The City, though, has responded well and Flybe’s shares rose almost 50pc in the two days following his strategy announcement in November. Then another surprise hit.
Rosedale Aviation Holdings, Flybe’s long-standing majority shareholder, took the opportunity of the sharp uplift in the airline’s share price to sell its entire 48.1pc stake. Rosedale represents the estate of the late Sir Jack Walker, the former owner of Blackburn Rovers Football Club.
Sceptics initially interpreted the move as a thumbs-down to Hammad’s strategy but following a fall on the day of the announcement, the shares have continued to gain altitude.
Hammad stresses Rosedale’s decision was down to a change in trustee and investment priorities. He believes the new, more diverse investor base will be good for the airline. Several big institutions joined the shareholder register for the first time, while existing investors, including George Soros’s Quantum Partners, upped their holdings.
“They [Rosedale] were really supportive of me and the strategy,” he says. “It was serendipitous. With their exit we were able to bring on some of the bluest chip institutions in the UK – we got Schroders, Artemis and Standard Life. Frankly, those names would not have come on board if they had doubts about the strategy going forward.”
Following a relentless first four months in the job, Hammad hopes that next year he can start talking about growth. He believes Flybe has a strong future as “the 90-minute airline” connecting regional cities throughout Europe.
Although Flybe has had its problems, Hammad argues, the idea behind the regional airline is as relevant today as when its predecessor company started out in 1979.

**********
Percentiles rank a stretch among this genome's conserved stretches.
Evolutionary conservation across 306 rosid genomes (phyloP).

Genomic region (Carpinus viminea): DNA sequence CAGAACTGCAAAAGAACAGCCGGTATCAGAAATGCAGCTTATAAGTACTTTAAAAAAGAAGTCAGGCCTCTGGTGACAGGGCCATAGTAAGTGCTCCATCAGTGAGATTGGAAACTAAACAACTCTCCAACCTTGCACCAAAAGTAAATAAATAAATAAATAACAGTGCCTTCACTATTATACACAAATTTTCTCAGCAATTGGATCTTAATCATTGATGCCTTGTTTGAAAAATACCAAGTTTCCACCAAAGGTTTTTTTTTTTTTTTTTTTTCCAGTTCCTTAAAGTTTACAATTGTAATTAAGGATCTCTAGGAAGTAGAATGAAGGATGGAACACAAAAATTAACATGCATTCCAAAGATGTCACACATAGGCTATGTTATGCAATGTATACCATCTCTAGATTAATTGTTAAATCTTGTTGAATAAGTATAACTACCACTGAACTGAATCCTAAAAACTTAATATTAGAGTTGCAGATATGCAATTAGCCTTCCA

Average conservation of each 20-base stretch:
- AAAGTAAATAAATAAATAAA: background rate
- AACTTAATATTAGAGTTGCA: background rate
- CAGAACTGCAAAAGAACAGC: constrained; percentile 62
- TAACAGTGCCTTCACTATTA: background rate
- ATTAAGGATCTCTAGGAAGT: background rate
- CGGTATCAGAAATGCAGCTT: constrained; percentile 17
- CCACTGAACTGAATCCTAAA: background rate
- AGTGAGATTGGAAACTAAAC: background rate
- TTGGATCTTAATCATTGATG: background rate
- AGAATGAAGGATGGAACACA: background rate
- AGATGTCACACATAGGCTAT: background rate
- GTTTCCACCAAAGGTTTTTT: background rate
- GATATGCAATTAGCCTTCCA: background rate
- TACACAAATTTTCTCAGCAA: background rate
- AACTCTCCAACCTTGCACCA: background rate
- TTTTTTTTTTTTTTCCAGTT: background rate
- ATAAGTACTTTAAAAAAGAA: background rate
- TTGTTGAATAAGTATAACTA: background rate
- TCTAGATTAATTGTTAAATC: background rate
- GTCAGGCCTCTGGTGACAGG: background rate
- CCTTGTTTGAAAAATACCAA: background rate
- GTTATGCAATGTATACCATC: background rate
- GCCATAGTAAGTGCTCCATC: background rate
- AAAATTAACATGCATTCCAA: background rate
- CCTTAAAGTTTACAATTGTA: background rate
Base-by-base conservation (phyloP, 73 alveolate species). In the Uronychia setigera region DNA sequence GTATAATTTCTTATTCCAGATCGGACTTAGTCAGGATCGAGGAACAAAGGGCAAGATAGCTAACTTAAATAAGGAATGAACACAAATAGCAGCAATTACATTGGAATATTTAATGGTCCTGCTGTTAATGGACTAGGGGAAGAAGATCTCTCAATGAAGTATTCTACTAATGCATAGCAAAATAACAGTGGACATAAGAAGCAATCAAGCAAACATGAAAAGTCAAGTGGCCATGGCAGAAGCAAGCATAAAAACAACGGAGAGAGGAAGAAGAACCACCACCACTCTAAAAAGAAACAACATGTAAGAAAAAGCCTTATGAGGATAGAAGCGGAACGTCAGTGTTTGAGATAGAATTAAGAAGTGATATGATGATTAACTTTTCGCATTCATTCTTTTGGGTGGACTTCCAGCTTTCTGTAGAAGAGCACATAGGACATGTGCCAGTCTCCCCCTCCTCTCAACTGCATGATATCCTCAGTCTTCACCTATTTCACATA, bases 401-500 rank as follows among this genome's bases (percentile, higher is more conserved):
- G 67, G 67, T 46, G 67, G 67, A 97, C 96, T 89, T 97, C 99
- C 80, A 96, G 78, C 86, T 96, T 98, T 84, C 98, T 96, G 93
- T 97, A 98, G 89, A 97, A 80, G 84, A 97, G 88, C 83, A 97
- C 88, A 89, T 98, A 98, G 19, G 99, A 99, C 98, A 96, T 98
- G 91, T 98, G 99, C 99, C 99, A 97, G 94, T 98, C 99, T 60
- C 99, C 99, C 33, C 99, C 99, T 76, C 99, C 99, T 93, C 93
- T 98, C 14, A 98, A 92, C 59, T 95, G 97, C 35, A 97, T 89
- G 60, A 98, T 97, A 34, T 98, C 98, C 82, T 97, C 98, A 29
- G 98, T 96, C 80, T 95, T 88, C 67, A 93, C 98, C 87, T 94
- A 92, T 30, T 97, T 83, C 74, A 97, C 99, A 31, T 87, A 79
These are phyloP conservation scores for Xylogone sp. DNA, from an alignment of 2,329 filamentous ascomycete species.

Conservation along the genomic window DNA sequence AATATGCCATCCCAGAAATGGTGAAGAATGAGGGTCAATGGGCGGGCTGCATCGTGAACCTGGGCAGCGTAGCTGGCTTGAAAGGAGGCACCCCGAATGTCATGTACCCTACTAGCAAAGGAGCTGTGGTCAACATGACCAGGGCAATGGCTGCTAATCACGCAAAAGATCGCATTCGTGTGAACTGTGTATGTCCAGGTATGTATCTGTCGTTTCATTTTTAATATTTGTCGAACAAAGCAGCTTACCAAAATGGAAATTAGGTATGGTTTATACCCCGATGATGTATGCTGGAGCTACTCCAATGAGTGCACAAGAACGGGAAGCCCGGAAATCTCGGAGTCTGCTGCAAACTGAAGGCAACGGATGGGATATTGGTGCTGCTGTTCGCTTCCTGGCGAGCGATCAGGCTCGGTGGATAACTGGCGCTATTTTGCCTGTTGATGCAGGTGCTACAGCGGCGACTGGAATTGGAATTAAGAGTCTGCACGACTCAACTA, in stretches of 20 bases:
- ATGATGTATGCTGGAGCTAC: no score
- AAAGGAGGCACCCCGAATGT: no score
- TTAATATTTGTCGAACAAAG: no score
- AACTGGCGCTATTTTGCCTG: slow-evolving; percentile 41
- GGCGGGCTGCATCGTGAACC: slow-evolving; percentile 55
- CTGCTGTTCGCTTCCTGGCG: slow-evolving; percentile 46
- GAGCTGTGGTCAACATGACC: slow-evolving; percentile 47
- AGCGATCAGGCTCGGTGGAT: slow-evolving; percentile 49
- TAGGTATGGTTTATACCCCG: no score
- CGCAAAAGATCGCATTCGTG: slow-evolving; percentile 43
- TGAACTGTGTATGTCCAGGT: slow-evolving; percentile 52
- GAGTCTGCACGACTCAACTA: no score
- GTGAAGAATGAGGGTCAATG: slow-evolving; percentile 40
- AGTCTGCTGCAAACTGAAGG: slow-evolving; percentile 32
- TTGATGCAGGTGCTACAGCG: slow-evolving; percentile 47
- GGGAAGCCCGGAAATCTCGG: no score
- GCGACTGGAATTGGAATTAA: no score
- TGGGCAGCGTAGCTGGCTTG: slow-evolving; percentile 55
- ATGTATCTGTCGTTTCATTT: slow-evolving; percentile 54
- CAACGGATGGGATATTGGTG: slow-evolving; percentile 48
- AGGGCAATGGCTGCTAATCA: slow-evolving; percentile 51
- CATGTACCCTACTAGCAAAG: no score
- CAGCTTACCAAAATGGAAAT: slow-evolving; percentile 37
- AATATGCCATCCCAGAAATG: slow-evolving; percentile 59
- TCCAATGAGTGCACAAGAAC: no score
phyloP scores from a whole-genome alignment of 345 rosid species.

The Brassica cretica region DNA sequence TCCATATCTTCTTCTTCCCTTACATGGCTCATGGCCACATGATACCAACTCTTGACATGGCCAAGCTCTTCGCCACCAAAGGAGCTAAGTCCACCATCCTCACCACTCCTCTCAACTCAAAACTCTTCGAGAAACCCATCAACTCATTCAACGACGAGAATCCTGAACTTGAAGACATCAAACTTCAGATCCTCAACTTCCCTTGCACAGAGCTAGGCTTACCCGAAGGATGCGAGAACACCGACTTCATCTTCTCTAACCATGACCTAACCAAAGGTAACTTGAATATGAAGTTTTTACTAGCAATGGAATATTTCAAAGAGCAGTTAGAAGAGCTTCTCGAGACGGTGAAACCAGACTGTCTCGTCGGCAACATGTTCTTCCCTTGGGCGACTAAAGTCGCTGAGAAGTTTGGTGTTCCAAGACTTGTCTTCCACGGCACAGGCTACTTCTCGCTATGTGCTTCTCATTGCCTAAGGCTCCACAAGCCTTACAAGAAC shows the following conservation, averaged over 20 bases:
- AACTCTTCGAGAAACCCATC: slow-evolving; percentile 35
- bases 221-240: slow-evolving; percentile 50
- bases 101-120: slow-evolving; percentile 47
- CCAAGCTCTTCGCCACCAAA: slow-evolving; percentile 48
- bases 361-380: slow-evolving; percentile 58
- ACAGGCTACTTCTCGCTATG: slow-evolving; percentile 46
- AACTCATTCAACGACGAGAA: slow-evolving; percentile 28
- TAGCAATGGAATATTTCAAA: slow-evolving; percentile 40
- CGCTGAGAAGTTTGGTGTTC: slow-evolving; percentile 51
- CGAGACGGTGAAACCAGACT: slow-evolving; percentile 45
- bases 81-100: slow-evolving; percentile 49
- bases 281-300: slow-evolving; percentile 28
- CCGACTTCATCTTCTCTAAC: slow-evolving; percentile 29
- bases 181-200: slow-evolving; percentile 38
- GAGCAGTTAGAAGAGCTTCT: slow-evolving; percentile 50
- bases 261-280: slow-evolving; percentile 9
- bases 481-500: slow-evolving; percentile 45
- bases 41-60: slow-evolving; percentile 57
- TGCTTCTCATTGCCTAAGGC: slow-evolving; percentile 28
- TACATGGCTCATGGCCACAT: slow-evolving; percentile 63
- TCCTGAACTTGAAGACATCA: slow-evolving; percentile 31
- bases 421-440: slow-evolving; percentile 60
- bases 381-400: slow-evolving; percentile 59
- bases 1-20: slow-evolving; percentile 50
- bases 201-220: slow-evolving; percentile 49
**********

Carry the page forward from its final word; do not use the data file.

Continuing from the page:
Legacy airlines are pulling out of regional airports and are only serving “big thick routes”, he says. Low-cost carriers often don’t fill the void as there isn’t enough demand to fill their large aircraft, or they aren’t able to offer the frequency required.
Flybe, which has always opted for smaller Embraer or Bombardier jets, has an opportunity to connect business people and families living in the regions who are in danger of being left out in the cold by other forms of transport infrastructure, Hammad says.
“For people who want to connect, say, from Aberdeen to Birmingham, a flight with Flybe is one hour and 30 minutes,” says Hammad. “You take the train it’s almost eight hours. Birmingham to Edinburgh, we are 25pc cheaper than the train and we are more punctual.
“If Flybe didn’t exist it would be necessary to invent it,” he says.
Name: Saad Hammad.
Born: 1962 in Lebanon.
Education: Oxford, INSEAD.
Home: Somerset and London.
Career: Mainly operational and commercial roles, including Managing Director-Europe at Tibbett & Britten, Chief Commercial Officer at easyJet and Operating Partner at US private equity firm, the Gores Group.
Not many people know that… I have always wanted to write a musical. Though I think I may be tone-deaf.